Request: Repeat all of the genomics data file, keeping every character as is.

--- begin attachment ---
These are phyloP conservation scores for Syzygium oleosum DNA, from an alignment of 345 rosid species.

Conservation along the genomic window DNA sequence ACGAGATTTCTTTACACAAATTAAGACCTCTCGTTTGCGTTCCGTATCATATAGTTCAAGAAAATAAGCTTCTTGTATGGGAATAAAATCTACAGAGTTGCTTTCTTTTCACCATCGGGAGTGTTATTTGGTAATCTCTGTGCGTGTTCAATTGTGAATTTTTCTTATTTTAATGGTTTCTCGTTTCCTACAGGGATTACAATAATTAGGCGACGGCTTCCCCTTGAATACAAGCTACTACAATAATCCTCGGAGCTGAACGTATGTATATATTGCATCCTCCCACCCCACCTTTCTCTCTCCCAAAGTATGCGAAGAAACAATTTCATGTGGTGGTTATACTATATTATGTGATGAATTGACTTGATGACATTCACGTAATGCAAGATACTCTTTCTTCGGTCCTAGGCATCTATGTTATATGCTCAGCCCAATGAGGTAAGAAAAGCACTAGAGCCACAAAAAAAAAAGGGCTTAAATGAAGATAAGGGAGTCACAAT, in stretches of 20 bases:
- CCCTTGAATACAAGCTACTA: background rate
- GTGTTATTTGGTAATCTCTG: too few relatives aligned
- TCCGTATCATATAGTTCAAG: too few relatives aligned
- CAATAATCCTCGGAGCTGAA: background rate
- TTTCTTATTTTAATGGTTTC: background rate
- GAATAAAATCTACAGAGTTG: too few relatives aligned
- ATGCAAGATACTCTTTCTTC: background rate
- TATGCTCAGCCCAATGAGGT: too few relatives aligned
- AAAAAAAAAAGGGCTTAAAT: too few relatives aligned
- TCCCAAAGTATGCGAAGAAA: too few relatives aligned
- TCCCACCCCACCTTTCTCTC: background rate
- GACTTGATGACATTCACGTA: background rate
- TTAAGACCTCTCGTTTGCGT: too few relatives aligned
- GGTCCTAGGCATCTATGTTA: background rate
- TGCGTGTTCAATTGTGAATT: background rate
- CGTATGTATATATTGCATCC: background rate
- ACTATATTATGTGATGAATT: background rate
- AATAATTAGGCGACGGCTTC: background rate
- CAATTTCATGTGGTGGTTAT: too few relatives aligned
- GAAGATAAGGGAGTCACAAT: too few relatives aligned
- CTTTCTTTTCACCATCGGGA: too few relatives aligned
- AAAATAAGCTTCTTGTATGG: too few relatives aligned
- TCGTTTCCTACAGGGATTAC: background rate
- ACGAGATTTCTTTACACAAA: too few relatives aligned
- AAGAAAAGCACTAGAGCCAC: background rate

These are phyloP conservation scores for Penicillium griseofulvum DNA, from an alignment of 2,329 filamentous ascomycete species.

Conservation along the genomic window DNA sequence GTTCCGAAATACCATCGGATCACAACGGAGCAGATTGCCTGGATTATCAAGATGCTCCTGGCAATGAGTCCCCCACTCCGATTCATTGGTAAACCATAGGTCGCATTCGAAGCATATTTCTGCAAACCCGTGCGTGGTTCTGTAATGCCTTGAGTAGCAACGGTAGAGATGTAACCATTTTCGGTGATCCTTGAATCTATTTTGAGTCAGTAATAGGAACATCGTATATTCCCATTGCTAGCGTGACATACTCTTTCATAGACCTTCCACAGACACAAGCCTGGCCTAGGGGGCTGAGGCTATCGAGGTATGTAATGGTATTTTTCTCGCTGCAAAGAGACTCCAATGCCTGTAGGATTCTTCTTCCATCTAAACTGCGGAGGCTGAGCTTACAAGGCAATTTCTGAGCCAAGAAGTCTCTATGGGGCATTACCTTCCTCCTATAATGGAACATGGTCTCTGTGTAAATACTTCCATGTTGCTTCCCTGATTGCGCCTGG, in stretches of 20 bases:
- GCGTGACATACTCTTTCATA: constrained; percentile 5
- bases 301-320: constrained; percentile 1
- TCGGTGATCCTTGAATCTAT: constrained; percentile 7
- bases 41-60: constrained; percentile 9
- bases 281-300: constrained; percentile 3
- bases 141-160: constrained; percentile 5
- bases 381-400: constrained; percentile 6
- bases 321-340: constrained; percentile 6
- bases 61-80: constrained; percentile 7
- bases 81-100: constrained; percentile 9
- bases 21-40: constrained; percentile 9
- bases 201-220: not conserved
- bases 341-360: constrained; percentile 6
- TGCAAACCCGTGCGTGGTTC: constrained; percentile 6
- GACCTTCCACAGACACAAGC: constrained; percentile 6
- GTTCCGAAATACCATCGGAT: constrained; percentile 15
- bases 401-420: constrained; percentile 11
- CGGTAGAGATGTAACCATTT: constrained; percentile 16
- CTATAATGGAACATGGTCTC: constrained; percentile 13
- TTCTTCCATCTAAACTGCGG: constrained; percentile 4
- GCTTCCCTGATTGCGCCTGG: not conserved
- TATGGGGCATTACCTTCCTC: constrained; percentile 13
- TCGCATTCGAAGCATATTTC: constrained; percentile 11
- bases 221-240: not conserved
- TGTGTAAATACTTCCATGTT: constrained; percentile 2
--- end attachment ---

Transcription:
These are phyloP conservation scores for Syzygium oleosum DNA, from an alignment of 345 rosid species.

Conservation along the genomic window DNA sequence ACGAGATTTCTTTACACAAATTAAGACCTCTCGTTTGCGTTCCGTATCATATAGTTCAAGAAAATAAGCTTCTTGTATGGGAATAAAATCTACAGAGTTGCTTTCTTTTCACCATCGGGAGTGTTATTTGGTAATCTCTGTGCGTGTTCAATTGTGAATTTTTCTTATTTTAATGGTTTCTCGTTTCCTACAGGGATTACAATAATTAGGCGACGGCTTCCCCTTGAATACAAGCTACTACAATAATCCTCGGAGCTGAACGTATGTATATATTGCATCCTCCCACCCCACCTTTCTCTCTCCCAAAGTATGCGAAGAAACAATTTCATGTGGTGGTTATACTATATTATGTGATGAATTGACTTGATGACATTCACGTAATGCAAGATACTCTTTCTTCGGTCCTAGGCATCTATGTTATATGCTCAGCCCAATGAGGTAAGAAAAGCACTAGAGCCACAAAAAAAAAAGGGCTTAAATGAAGATAAGGGAGTCACAAT, in stretches of 20 bases:
- CCCTTGAATACAAGCTACTA: background rate
- GTGTTATTTGGTAATCTCTG: too few relatives aligned
- TCCGTATCATATAGTTCAAG: too few relatives aligned
- CAATAATCCTCGGAGCTGAA: background rate
- TTTCTTATTTTAATGGTTTC: background rate
- GAATAAAATCTACAGAGTTG: too few relatives aligned
- ATGCAAGATACTCTTTCTTC: background rate
- TATGCTCAGCCCAATGAGGT: too few relatives aligned
- AAAAAAAAAAGGGCTTAAAT: too few relatives aligned
- TCCCAAAGTATGCGAAGAAA: too few relatives aligned
- TCCCACCCCACCTTTCTCTC: background rate
- GACTTGATGACATTCACGTA: background rate
- TTAAGACCTCTCGTTTGCGT: too few relatives aligned
- GGTCCTAGGCATCTATGTTA: background rate
- TGCGTGTTCAATTGTGAATT: background rate
- CGTATGTATATATTGCATCC: background rate
- ACTATATTATGTGATGAATT: background rate
- AATAATTAGGCGACGGCTTC: background rate
- CAATTTCATGTGGTGGTTAT: too few relatives aligned
- GAAGATAAGGGAGTCACAAT: too few relatives aligned
- CTTTCTTTTCACCATCGGGA: too few relatives aligned
- AAAATAAGCTTCTTGTATGG: too few relatives aligned
- TCGTTTCCTACAGGGATTAC: background rate
- ACGAGATTTCTTTACACAAA: too few relatives aligned
- AAGAAAAGCACTAGAGCCAC: background rate

These are phyloP conservation scores for Penicillium griseofulvum DNA, from an alignment of 2,329 filamentous ascomycete species.

Conservation along the genomic window DNA sequence GTTCCGAAATACCATCGGATCACAACGGAGCAGATTGCCTGGATTATCAAGATGCTCCTGGCAATGAGTCCCCCACTCCGATTCATTGGTAAACCATAGGTCGCATTCGAAGCATATTTCTGCAAACCCGTGCGTGGTTCTGTAATGCCTTGAGTAGCAACGGTAGAGATGTAACCATTTTCGGTGATCCTTGAATCTATTTTGAGTCAGTAATAGGAACATCGTATATTCCCATTGCTAGCGTGACATACTCTTTCATAGACCTTCCACAGACACAAGCCTGGCCTAGGGGGCTGAGGCTATCGAGGTATGTAATGGTATTTTTCTCGCTGCAAAGAGACTCCAATGCCTGTAGGATTCTTCTTCCATCTAAACTGCGGAGGCTGAGCTTACAAGGCAATTTCTGAGCCAAGAAGTCTCTATGGGGCATTACCTTCCTCCTATAATGGAACATGGTCTCTGTGTAAATACTTCCATGTTGCTTCCCTGATTGCGCCTGG, in stretches of 20 bases:
- GCGTGACATACTCTTTCATA: constrained; percentile 5
- bases 301-320: constrained; percentile 1
- TCGGTGATCCTTGAATCTAT: constrained; percentile 7
- bases 41-60: constrained; percentile 9
- bases 281-300: constrained; percentile 3
- bases 141-160: constrained; percentile 5
- bases 381-400: constrained; percentile 6
- bases 321-340: constrained; percentile 6
- bases 61-80: constrained; percentile 7
- bases 81-100: constrained; percentile 9
- bases 21-40: constrained; percentile 9
- bases 201-220: not conserved
- bases 341-360: constrained; percentile 6
- TGCAAACCCGTGCGTGGTTC: constrained; percentile 6
- GACCTTCCACAGACACAAGC: constrained; percentile 6
- GTTCCGAAATACCATCGGAT: constrained; percentile 15
- bases 401-420: constrained; percentile 11
- CGGTAGAGATGTAACCATTT: constrained; percentile 16
- CTATAATGGAACATGGTCTC: constrained; percentile 13
- TTCTTCCATCTAAACTGCGG: constrained; percentile 4
- GCTTCCCTGATTGCGCCTGG: not conserved
- TATGGGGCATTACCTTCCTC: constrained; percentile 13
- TCGCATTCGAAGCATATTTC: constrained; percentile 11
- bases 221-240: not conserved
- TGTGTAAATACTTCCATGTT: constrained; percentile 2